But that's what I said from the start, only a slightly delusional individual would go into online law school if their initial goal was anything other than solo practice in California.
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Messages - jonlevy
Why "concede?" That's what I'm calling "... lame, subjective, and unsupported ..." It only encourages narrow minded people to believe they have some sort of plausible argument. The other guy's argument shouldn't even be considered as having any sort of merit.
Why not? A law degree is not even constitutionally required to sit on SCOTUS. People may get fed up with the ABA as the self appointed guardian of who is qualified.
Slaving away at big law is hardly my idea of success. No one who wants to go into big law or be a judge's clerk is going to attend an online school. Therefore, the online grad obviously has an immediate and realistic goal of "mal"practicing solo for a few years first and then getting better and specializing. Online grads with unrealisitic goals are likely not the type who are going to pass the FYBE. Taft is upfront in its materials, it is not a scam and has a modest group of lawyer alumni. The online attorney is facing the same challenges as a non ABA grad or a T-4 in the current job market. Mr. T-1 will miss all the fun in representing SSI cases and doing public defense and instead will be working mind numbing hours doing dumb ass document reviews. I pity the fool.
Has to do with the California bar's reciprocity agreements:
My dear, who do you think the results of legal research are directed to? I think I can spell it out for you. Legal research projects means attorneys are the paralegals' clients. You really need to do your homework before you post comments.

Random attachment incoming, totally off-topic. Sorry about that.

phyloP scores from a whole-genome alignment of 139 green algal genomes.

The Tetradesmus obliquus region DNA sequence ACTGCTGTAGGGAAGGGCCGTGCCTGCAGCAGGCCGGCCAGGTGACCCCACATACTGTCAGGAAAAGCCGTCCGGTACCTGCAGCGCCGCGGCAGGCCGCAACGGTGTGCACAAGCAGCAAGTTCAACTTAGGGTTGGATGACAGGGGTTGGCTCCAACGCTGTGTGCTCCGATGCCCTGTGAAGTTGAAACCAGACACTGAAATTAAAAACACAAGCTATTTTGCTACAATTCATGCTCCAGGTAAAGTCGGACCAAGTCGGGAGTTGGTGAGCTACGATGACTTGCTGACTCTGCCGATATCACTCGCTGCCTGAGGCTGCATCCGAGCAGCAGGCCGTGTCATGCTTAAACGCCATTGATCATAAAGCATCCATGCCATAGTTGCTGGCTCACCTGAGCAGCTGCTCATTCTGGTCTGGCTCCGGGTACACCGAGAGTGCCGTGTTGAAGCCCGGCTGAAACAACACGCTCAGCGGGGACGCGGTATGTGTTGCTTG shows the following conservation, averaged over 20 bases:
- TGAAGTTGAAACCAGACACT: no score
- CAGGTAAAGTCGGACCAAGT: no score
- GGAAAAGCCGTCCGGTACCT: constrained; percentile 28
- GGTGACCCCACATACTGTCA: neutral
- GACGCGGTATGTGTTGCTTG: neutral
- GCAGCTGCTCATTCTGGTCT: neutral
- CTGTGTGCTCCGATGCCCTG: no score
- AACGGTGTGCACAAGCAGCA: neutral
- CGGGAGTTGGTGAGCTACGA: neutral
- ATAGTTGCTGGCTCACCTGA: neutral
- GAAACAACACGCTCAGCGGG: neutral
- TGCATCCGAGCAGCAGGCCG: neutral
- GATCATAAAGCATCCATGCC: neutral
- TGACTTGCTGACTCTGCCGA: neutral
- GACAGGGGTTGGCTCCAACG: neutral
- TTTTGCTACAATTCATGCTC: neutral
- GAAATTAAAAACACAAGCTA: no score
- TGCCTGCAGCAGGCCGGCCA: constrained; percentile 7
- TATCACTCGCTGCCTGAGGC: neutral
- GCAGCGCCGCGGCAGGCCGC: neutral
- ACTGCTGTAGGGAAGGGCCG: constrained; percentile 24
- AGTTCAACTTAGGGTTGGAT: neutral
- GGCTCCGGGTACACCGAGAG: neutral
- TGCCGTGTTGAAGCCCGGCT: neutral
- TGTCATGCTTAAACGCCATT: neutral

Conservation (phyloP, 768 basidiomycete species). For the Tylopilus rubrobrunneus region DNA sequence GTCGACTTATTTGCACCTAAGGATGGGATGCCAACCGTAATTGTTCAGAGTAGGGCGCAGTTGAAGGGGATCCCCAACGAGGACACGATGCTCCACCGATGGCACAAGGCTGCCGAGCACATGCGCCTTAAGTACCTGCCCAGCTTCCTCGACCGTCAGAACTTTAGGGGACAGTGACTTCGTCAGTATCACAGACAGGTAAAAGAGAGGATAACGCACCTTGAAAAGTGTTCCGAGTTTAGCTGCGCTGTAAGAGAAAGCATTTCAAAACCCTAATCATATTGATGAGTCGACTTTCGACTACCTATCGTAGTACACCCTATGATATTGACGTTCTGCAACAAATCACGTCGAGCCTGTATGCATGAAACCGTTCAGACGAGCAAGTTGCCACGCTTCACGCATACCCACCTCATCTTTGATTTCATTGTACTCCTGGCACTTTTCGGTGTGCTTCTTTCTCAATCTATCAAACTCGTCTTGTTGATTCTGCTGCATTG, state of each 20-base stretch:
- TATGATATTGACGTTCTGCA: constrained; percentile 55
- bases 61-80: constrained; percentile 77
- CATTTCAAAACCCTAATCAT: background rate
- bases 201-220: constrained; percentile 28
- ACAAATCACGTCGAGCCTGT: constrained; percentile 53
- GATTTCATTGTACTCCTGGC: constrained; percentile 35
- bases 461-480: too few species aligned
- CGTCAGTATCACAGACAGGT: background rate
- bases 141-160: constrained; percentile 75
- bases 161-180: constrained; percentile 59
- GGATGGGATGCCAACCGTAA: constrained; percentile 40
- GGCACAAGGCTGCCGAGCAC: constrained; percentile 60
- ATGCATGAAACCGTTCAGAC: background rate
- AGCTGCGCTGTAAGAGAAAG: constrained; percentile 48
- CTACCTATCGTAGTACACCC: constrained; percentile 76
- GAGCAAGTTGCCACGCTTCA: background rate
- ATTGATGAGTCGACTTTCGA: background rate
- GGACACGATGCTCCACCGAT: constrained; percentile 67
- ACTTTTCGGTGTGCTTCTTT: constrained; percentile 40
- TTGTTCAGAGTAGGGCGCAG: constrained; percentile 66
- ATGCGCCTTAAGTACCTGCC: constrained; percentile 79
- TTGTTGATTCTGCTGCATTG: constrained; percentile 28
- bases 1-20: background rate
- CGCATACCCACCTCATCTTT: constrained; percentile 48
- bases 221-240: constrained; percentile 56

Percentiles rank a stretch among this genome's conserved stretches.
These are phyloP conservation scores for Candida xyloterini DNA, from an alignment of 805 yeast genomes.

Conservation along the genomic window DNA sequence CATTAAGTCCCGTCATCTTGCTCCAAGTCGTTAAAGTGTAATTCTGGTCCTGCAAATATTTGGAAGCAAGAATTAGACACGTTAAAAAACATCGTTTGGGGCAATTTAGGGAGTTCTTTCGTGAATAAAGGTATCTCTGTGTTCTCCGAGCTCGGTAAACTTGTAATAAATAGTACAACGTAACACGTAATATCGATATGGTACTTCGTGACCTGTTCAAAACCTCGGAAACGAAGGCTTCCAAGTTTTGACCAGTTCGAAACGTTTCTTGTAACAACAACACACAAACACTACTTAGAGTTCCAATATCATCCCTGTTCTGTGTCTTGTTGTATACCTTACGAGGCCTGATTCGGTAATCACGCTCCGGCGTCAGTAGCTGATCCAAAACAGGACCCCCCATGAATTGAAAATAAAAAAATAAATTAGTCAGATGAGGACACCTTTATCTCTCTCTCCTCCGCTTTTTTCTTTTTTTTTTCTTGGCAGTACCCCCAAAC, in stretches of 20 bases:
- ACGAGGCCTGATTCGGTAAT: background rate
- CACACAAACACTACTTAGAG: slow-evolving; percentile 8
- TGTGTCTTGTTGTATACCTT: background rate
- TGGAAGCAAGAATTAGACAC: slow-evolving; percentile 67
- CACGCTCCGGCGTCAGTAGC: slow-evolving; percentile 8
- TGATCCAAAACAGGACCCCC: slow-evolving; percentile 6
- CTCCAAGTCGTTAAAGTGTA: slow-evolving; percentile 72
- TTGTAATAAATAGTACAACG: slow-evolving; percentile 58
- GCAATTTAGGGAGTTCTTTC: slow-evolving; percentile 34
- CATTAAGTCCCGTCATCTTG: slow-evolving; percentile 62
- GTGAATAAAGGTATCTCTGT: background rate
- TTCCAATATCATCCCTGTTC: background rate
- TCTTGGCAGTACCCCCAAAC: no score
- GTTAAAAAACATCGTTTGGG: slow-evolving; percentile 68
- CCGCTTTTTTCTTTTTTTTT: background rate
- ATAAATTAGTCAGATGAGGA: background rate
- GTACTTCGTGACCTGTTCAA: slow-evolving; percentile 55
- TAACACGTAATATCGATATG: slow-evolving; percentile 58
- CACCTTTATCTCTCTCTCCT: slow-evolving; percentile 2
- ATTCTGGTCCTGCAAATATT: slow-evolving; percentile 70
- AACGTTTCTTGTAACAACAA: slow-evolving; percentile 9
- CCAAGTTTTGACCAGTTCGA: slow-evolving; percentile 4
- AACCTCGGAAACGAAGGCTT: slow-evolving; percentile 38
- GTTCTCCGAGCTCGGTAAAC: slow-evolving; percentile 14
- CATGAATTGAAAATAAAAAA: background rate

Quite true, attorneys can hire who they want to do legal research. They can also outsource it to India since all that is usually involved is an understanding of the law and the ability to do key word and/or boolean searches. But not anyone can pick up Lexis and do this, it does take some skill. But it is not practice of law or anything close to it.
"Someone with a non-ABA degree is essentially a paralegal."
If they have a law license they are an attorney, if they don't, they are not a paralegal by default unless they actually work as a paralegal, usually in a law office.
I might add many paralegals hold a MSLS (Masters in Legal Studies) from regionally accredited schools. If I were hiring paralegals that is the qualification plus experience I would look at and I would still be dubious of online schools even if they are regionally accredited.
I already do. Anyone with 2 years PQE from certain states like California can take the bar exam for England and Wales. The former QLTT which I took was a three day open book exam in New York. Surprisingly there were only three or four other takers. They now have a new exam called the QLTS which I am unaware of. Ireland offers a similar QLTT exam for California attorneys. Not all state bars have a relationship with these countries' law societies though.
JD is the highest US professional degree in law, there is a LLM for foreign law school graudates that permits them to take the bar. The other LLMs are quicky specialty degrees like tax. The highest academic degree would be the equivalent to a PhD in Law or a foreign LLD but those are not on a professional track.